What's next for Curio

Currently, our recommendation engine is largely unaware of the content of the things it is recommending; it just uses how certain users reacted to it as a metric. This leaves possibilities for both expanding the type of content(allowing written articles, homework problems, etc.) and leaves the potential for integrating an NLP engine for video transcripts and written articles to get a better idea as to what causes some content to be recommended.

We are planning on fixing a couple bugs here and there as well as getting more training samples and data from our users who will be using our site. We want to make sure that our algorithm is inclusive to everyone and delivers the best content to maximize education and understanding. We also want to improve our codebase to be more legible in order to help encourage other people to use the tools we have made in this hackathon.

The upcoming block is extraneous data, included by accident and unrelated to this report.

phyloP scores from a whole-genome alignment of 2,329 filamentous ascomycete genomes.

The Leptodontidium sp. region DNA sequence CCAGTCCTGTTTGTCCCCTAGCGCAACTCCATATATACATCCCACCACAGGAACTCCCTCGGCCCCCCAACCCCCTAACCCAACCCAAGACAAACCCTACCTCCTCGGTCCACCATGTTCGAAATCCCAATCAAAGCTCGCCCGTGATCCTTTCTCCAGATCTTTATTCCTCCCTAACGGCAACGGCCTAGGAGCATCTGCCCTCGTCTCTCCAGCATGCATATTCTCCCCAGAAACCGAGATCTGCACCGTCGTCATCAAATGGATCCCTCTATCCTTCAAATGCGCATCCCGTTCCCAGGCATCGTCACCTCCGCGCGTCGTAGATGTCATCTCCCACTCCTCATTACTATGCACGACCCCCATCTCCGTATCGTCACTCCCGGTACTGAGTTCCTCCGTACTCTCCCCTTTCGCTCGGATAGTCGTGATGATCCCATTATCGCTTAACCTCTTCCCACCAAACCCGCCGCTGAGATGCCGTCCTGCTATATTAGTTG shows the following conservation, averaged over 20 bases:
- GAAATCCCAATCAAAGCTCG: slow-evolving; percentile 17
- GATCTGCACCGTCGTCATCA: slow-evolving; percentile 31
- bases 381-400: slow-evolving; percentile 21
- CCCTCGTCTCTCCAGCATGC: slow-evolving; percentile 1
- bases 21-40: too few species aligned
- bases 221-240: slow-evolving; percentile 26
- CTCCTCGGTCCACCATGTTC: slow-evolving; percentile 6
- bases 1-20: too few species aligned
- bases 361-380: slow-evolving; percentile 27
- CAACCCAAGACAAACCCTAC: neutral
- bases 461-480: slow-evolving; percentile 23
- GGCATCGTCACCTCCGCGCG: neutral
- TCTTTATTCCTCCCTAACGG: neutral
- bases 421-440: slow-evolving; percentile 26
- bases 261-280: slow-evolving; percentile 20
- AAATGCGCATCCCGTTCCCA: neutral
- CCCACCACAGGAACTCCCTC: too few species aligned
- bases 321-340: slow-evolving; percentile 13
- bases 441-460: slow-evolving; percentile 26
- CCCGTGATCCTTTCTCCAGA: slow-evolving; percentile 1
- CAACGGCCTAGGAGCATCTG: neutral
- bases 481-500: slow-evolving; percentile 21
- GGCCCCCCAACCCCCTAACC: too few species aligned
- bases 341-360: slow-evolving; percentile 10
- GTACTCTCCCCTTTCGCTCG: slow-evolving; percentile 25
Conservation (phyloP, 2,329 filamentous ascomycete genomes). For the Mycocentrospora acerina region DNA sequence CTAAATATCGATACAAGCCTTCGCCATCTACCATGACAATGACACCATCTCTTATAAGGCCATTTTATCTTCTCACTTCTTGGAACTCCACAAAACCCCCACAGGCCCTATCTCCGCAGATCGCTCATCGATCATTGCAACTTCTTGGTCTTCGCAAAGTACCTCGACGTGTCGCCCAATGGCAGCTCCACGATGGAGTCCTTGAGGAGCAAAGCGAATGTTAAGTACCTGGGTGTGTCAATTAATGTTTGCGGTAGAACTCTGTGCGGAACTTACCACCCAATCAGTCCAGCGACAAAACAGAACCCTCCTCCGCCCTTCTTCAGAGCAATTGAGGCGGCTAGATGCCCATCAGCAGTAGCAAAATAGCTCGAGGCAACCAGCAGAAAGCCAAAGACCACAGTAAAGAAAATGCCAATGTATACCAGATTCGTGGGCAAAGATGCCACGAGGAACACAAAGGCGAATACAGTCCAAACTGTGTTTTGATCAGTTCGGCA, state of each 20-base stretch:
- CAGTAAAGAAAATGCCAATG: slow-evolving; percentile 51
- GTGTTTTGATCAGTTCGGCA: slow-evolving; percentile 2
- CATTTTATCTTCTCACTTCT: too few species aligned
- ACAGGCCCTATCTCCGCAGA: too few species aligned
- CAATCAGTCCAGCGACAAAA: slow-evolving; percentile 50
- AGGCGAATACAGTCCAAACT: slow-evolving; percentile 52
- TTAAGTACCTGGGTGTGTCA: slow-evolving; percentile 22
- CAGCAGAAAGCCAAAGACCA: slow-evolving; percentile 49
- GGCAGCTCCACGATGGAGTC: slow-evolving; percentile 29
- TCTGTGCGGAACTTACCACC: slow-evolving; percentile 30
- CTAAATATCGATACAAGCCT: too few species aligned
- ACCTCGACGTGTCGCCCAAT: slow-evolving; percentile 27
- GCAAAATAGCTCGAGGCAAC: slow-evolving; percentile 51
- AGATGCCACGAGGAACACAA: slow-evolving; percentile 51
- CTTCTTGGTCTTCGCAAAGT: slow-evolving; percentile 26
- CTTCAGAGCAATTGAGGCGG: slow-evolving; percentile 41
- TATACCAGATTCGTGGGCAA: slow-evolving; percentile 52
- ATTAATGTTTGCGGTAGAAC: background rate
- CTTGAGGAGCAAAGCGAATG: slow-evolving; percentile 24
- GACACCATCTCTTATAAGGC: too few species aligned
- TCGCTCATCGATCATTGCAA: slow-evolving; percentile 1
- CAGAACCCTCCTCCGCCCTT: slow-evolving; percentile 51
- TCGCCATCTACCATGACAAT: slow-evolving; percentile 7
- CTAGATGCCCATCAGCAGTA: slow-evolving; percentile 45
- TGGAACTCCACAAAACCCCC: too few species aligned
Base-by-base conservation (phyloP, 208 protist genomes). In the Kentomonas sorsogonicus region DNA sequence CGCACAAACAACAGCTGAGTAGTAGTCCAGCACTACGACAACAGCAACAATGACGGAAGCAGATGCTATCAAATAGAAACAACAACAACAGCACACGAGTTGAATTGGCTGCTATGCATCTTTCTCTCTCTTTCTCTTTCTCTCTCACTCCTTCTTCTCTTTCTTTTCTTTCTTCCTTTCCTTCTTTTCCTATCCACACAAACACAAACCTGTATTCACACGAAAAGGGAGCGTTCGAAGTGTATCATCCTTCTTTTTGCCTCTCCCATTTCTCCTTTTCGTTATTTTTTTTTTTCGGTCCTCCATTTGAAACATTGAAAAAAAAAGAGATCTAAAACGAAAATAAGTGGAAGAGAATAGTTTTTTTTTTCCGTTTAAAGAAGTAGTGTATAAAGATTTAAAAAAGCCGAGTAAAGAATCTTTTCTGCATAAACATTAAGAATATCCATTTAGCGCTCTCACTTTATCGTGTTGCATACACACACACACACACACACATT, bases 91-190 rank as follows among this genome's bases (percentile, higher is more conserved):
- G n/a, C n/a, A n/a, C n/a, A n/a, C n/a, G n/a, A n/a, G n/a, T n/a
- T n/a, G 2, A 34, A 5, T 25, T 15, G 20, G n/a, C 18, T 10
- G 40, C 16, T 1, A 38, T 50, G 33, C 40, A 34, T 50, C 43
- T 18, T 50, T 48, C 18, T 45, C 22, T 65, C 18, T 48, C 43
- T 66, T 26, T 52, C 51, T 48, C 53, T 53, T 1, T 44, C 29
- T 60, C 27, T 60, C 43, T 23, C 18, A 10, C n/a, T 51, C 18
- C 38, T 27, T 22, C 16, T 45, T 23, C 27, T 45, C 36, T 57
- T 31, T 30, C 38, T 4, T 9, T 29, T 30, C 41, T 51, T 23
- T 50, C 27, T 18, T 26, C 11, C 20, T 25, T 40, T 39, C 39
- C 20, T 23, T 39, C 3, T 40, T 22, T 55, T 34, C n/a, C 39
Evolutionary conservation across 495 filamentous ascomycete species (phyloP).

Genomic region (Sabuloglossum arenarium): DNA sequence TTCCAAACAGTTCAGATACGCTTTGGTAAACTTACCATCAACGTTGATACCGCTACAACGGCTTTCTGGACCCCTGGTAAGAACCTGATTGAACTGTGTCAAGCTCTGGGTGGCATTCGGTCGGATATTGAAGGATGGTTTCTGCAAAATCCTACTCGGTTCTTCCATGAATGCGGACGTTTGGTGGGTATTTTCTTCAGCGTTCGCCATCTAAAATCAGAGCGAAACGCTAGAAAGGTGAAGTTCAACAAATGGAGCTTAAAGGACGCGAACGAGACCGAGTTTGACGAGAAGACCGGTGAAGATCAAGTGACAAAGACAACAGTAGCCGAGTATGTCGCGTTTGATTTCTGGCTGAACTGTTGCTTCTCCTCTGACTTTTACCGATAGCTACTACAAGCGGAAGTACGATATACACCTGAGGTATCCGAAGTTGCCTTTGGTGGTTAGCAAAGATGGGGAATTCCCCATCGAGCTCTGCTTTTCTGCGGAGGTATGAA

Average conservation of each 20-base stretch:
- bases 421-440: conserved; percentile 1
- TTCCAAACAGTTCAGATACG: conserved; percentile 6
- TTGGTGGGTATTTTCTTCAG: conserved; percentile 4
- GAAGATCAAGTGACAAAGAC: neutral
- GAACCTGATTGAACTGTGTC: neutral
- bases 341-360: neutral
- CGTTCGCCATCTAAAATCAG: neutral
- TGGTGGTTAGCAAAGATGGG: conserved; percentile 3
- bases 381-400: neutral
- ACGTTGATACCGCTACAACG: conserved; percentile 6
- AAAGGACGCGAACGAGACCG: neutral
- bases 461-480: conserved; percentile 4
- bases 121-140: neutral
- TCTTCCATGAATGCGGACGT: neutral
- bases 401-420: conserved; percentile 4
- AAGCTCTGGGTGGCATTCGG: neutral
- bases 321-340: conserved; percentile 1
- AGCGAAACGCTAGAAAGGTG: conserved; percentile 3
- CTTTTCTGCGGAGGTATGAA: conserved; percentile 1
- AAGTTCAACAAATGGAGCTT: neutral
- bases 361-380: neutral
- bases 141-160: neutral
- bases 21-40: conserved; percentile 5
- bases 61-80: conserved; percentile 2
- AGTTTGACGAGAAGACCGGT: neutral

Concerning our social impact, we want to host our application on a live server and open this to the world so that during this time, those who want to can get a personalized any-topic learning curriculum curated for their needs that mathematically maximizes the effectiveness of the education so that one can come out of quanrantine and Covid with more knowledge of a myriad of topics and a deeper understanding of old subjects.

To the reader...

If you've read this far, I want to thank you for sticking by us and I hope you find our project interesting. If this is something that interests you greatly, please go and star our repository so you can get updates and help contribute to elevate learning to the next level.

Curio GitHub Repository